The UK Constitutional Law Association’s blog has a number of interesting posts about the constitutional aspects of Britain’s withdrawal from the European Union. Particularly noteworthy is a piece by Nick Barber, Tom Hickman, and Jeff King arguing that Britain might not be able to trigger Article 50 without an Act of Parliament.
Their logic runs like this: giving notice under Article 50 is an irreversible decision. The Treaty of Lisbon does not contain any provision to rescind such notice, and countries that invoke Article 50 will be automatically released from the treaties of the European Union after two years even if an agreement with the other member states is not forthcoming (though this two-year period can be extended with the unanimous agreement of the other member states). Since invoking Article 50 is tantamount to withdrawing from the EU, the authors argue that Parliament must give permission before it happens. This is because the United Kingdom’s relationship with the European Union is governed by Acts of Parliament (e.g., the European Communities Act 1972), and withdrawing from the EU would effectively repeal those acts without parliamentary consent. Since it’s long been accepted that the Crown cannot unilaterally negate statute law, the Government cannot use the royal prerogative to activate Article 50.
It’s a very solid argument, but I’m not 100% convinced. As Adam Tucker has pointed out elsewhere on the UKCL Blog, the problem lies in section 2(2) of the European Communities Act, which states that the Executive may make provision “for the purpose of implementing any EU obligation of the United Kingdom, or enabling any such obligation to be implemented, or of enabling any rights enjoyed or to be enjoyed by the United Kingdom under or by virtue of the Treaties to be exercised” (emphasis mine).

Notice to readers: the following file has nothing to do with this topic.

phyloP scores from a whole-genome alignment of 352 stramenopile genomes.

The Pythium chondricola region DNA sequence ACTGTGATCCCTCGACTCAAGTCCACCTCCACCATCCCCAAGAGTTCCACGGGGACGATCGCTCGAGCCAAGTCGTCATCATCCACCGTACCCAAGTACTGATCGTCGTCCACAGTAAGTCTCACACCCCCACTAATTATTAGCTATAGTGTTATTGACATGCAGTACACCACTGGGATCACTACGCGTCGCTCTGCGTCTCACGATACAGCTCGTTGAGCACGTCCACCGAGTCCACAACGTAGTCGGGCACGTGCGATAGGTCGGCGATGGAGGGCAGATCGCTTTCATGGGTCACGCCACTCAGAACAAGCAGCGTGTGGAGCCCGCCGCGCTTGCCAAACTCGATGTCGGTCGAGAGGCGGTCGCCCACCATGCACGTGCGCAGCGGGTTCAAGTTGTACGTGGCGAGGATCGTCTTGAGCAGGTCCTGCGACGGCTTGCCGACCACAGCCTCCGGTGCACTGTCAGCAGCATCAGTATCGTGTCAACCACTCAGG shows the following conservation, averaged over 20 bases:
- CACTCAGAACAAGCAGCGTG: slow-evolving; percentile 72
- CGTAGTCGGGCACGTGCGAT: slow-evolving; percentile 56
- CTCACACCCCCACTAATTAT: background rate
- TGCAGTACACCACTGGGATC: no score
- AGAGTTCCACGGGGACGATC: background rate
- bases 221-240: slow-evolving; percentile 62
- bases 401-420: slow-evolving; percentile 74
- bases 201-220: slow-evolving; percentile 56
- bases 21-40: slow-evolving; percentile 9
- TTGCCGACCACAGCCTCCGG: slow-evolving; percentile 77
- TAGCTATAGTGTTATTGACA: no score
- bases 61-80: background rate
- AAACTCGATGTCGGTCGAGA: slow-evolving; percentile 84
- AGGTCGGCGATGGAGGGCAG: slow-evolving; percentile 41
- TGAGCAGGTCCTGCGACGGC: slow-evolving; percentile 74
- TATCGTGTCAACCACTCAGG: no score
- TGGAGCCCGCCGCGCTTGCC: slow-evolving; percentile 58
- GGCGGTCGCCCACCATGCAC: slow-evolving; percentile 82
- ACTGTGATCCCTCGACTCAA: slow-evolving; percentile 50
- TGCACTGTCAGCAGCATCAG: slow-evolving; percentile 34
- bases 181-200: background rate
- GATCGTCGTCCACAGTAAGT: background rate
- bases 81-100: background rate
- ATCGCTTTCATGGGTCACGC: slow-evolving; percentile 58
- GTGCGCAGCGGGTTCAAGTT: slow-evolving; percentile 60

Article 50 of the Treaty of Lisbon gives member states the right to withdraw from the EU, so it seems that the Government could simply make a statutory instrument under section 2(2) when giving notice of its intent to withdraw (given the significance of the matter, I suspect that it would be done by the Queen-in-Council). Parliament would still be involved in this process since paragraph 2(2) of Schedule 2 of the European Communities Act provides for parliamentary oversight of these statutory instruments–if they haven’t been approved in draft form by both Houses, they can be annulled by resolution of either House. If this is the case, the question of the royal prerogative would be moot. As the House of Lords observed in Attorney-General v De Keyser’s Royal Hotel Limited ( UKHL 1,  AC 508), the Crown cannot fall back on the prerogative if Parliament has created a statutory power.
Regardless of the mechanism involved, parliamentary involvement with Brexit could be incredibly messy. Passing an act could take a very long time. If pro-EU MPs decide to play hardball, the Government could be unable to limit debate. The House usually agrees to a programme motion that establishes a timetable for the bill’s legislative journey, but the Government’s majority is slim enough that such a motion could easily be defeated. If that were to occur, the bill could be filibustered by pro-EU MPs.
And then there’s the issue of the House of Lords. Given its leftward tilt, a Brexit bill could receive a chilly reception from their lordships. They could reject it outright or subject it to endless debate (there’s no such thing as a programme motion in the Lords). Ordinarily, peers would not adopt such a confrontational stance, but they’ve definitely grown more assertive in recent years. The Government could ultimately use the Parliament Acts to get the bill onto the statute book, but that would take years.
Proceeding by statutory instrument might be faster since there would only be a single up-or-down vote in each House, but it would also give the House of Lords an absolute veto over Brexit. Unlike bills, statutory instruments are not subject to the Parliament Acts.
The fact that there is so much uncertainty over Parliament’s role in Brexit does not bode well for the future. European leaders have made it clear that they want action sooner rather than later, but the Government might well find that it’s unable to oblige.